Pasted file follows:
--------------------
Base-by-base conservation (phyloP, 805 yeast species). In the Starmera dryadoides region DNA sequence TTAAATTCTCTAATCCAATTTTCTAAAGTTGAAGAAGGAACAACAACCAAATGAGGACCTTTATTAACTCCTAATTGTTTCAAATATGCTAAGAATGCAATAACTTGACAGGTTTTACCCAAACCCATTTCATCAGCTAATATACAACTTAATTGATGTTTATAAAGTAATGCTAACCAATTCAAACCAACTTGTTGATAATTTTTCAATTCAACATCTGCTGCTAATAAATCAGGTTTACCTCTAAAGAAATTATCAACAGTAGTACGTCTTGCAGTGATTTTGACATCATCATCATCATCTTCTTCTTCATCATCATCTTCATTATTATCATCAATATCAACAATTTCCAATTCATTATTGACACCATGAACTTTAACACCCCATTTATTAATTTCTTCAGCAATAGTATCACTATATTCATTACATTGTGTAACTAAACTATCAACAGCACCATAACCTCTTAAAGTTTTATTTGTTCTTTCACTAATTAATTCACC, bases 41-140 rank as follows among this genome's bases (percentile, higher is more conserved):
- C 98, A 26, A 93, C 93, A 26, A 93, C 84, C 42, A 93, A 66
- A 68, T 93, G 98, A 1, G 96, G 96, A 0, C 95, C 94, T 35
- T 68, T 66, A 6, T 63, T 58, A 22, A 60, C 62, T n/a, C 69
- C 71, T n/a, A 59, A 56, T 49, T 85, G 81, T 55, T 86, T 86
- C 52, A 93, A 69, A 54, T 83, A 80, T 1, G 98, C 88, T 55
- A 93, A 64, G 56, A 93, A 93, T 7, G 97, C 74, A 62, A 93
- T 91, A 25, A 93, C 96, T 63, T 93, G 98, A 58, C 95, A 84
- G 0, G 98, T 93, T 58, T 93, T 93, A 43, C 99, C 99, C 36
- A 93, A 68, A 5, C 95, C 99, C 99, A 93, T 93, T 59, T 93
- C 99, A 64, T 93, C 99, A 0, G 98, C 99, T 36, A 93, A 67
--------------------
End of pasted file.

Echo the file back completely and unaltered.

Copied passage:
Base-by-base conservation (phyloP, 805 yeast species). In the Starmera dryadoides region DNA sequence TTAAATTCTCTAATCCAATTTTCTAAAGTTGAAGAAGGAACAACAACCAAATGAGGACCTTTATTAACTCCTAATTGTTTCAAATATGCTAAGAATGCAATAACTTGACAGGTTTTACCCAAACCCATTTCATCAGCTAATATACAACTTAATTGATGTTTATAAAGTAATGCTAACCAATTCAAACCAACTTGTTGATAATTTTTCAATTCAACATCTGCTGCTAATAAATCAGGTTTACCTCTAAAGAAATTATCAACAGTAGTACGTCTTGCAGTGATTTTGACATCATCATCATCATCTTCTTCTTCATCATCATCTTCATTATTATCATCAATATCAACAATTTCCAATTCATTATTGACACCATGAACTTTAACACCCCATTTATTAATTTCTTCAGCAATAGTATCACTATATTCATTACATTGTGTAACTAAACTATCAACAGCACCATAACCTCTTAAAGTTTTATTTGTTCTTTCACTAATTAATTCACC, bases 41-140 rank as follows among this genome's bases (percentile, higher is more conserved):
- C 98, A 26, A 93, C 93, A 26, A 93, C 84, C 42, A 93, A 66
- A 68, T 93, G 98, A 1, G 96, G 96, A 0, C 95, C 94, T 35
- T 68, T 66, A 6, T 63, T 58, A 22, A 60, C 62, T n/a, C 69
- C 71, T n/a, A 59, A 56, T 49, T 85, G 81, T 55, T 86, T 86
- C 52, A 93, A 69, A 54, T 83, A 80, T 1, G 98, C 88, T 55
- A 93, A 64, G 56, A 93, A 93, T 7, G 97, C 74, A 62, A 93
- T 91, A 25, A 93, C 96, T 63, T 93, G 98, A 58, C 95, A 84
- G 0, G 98, T 93, T 58, T 93, T 93, A 43, C 99, C 99, C 36
- A 93, A 68, A 5, C 95, C 99, C 99, A 93, T 93, T 59, T 93
- C 99, A 64, T 93, C 99, A 0, G 98, C 99, T 36, A 93, A 67